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I will first write the code and than the full explanation of what I am trying to achieve as it is easier this way:

global child_selector

class Base(object): 
  def __init__(self):
    self.extended_name = self.name + '_Base'


class Child1(Base): 
  def __init__(self):
    super(Child1, self).__init__()

  def print_my_name(self):
    print 'I am ChildOne'

class Child2(Base):

  def __init__(self):
    super(Child2, self).__init__()

  def print_my_name(self):
    print 'I am ChildTwo'

class ChildAsBaseSelector(object):
  def __new__(cls):
    if child_selector == 1:
      return Child1()
    elif child_selector == 2:
      return Child2()
    else:
      print 'No child selected'

Now if I create a class that inherits from Child1 or Child2 and has self.name as instance variable everything works as expected:

class Testing1(Child1):

  def __init__(self):
    self.name = 'Testing1'
    super(Testing1, self).__init__()

a = Testing1()
a.print_my_name() # 'I am ChlidOne'
print a.extended_name # 'Testing1_Base'

But if I create another class that will inherit directly from ChildAsBaseSelector() things become fishy:

class Testing2(ChildAsBaseSelector):

  def __init__(self):
    self.name = 'Testing2'
    super(Testing2, self).__init__()

child_selector = 1
a = Testing2() 
# Will raise AttributeError: 'Child1' object has no attribute 'name'

After reading the python documentation for '__new__()' I think the problem is because: 'If __new__() does not return an instance of cls, then the new instance’s __init__() method will not be invoked.' This does not really help since i don't know how to 'fix it'.

I also know I could do something like:

if child_selector == 1:
  ChildAsBaseSelector = Child1
if child_selector == 2:
  ChildAsBaseSelector = Child2

And than inherit directly from ChildAsBaseSelector. But I find this somehow not elegant and pushing python flexibility to its limits. What I really want to do is have a class that will just return another class based on a condition, that I could use then to inherit from. Any hints? I guess metaclasses (a concept I am painfully trying to understand) would come in handy now.

Any tips appreciated. Thank you!

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1 Answer

Why don't you just make ChildAsBaseSelector inherit from Base ? In your example, super(Testing2, self).__init__() will resolves to object.__init__() (so it wouldn't do what you expect), but - as you mentionned - it won't get called anyway because it's not in the __mro__ of neither Child1 nor Child2.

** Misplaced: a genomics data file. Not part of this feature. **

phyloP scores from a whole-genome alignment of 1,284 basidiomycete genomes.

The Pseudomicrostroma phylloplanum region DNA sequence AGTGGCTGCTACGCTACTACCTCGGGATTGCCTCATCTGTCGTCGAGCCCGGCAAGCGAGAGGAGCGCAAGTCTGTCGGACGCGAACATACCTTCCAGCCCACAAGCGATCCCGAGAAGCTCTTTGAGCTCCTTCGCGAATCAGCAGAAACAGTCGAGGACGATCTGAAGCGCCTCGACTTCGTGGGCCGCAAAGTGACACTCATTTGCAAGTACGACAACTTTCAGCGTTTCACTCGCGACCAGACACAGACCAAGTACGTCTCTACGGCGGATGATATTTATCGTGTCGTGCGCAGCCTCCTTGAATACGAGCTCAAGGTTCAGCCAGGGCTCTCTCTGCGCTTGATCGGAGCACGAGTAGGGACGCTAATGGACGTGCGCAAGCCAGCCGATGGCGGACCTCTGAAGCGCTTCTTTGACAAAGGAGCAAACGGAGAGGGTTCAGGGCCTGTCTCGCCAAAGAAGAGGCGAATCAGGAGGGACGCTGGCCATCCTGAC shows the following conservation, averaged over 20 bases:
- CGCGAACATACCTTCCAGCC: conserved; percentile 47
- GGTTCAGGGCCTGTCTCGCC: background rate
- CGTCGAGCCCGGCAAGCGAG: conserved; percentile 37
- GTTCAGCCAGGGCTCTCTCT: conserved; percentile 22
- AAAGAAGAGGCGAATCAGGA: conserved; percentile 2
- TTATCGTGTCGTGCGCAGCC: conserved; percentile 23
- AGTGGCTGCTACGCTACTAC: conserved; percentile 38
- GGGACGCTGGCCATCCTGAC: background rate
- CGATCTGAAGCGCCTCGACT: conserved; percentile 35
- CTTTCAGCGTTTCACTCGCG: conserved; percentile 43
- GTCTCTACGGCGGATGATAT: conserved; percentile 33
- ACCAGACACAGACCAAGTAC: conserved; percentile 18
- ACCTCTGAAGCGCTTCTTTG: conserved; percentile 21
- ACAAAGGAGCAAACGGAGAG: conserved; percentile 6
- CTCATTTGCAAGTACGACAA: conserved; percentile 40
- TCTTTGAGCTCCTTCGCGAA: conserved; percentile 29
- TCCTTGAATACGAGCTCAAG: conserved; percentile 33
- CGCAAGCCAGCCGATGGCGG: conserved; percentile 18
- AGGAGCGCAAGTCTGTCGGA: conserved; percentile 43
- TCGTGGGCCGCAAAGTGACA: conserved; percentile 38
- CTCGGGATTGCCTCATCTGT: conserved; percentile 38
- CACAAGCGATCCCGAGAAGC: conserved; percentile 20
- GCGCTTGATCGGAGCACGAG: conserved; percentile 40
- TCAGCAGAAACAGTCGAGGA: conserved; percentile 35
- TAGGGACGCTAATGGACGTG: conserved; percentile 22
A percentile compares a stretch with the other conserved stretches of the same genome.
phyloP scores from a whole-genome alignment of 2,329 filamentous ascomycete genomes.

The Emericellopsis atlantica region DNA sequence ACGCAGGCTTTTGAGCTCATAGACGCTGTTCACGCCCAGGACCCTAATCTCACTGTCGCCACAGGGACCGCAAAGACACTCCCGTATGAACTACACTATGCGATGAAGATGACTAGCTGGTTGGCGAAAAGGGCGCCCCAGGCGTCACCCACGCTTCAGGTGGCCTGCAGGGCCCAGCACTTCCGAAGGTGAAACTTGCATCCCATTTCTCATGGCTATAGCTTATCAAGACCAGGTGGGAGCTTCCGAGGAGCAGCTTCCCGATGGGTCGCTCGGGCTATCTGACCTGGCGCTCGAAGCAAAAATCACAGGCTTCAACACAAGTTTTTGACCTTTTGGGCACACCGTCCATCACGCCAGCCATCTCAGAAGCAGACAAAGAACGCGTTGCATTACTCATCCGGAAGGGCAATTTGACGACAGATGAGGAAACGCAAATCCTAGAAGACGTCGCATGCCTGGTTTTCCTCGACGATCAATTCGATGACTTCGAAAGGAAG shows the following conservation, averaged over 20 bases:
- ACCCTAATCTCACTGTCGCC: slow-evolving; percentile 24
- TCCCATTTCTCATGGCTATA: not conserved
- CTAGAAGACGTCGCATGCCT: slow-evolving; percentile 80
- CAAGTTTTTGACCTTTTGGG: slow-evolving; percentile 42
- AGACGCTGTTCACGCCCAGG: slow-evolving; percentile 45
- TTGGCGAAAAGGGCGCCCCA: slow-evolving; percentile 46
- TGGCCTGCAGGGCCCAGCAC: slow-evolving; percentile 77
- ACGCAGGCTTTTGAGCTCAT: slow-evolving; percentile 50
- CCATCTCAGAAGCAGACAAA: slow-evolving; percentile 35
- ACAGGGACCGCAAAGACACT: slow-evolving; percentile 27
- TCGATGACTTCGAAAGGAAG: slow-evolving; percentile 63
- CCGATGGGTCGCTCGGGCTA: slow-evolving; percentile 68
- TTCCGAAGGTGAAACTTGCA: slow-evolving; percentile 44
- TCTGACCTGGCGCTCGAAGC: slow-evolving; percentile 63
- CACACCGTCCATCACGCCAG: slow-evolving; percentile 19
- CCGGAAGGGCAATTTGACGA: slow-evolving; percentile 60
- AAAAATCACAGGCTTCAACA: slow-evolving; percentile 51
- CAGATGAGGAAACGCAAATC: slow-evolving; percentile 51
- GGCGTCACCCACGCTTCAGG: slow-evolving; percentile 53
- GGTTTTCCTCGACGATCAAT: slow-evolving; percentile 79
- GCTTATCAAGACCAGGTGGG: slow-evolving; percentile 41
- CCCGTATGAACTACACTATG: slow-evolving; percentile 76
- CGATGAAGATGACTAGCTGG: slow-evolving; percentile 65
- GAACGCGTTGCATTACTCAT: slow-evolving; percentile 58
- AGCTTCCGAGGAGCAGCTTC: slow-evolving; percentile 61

Anyway: having your Base.__init__() depending on a child class setting an attribute before invoking super().__init__() is bad design - if Base needs it, then it should be passed as an argument or have a usable default in Base itself.

Also if the only raison d'être of ChildAsBaseSelector is to create instances of either Child1 or Child1 based on a global / setting / whatever, just use a factory function... Not having a 'new' keyword is really a blessing.

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'Why don't you just make ChildAsBaseSelector inherit from Base?'. Because Base is intended for common methods and Child1 and Child2 have specific methods that i override (for example print_my_name). Inheriting from Base, would mean inheriting only the commons. Regarding the bad design part - There are many classes that will inherit from Child1 or Child2. They will all have a self.name variable that is used in Base to create self.extended_name (which is in fact a config file option). So having self.name set to a dummy value will raise a Config file has no option error –  Herr Actress Dec 23 '13 at 17:42
    
If ChildAsBaseSelector is only meant to instanciate other subclasses, then you don't care if it "only inherit the commons", since you'll never instanciate it. wrt/ the name attribute, if it's common to all your object hierarchy, then it should be passed as a required argument to Base.__init__, which would 1/ make for much more explicit code and 2/ avoid your AttributeError. Now I don't have all the context, so I can only comment on what you posted ;) –  bruno desthuilliers Dec 23 '13 at 18:13
    
The big picture is that I am trying to refactor a huge amount of code. Expanding the question to fully cover all the problems I am trying to solve would make this post too verbose (and irrelevant to the question itself). For short, I do not want to use 'name' as required argument because there are other classes that inherit from Testing1, Testing2...also that need to use 'name' as set by the class they inherited from (Which is Child1 or Child2). Passing it as a required argument would mean overwriting it every time . Thank you for taking time to address my question. –  Herr Actress Dec 23 '13 at 19:33
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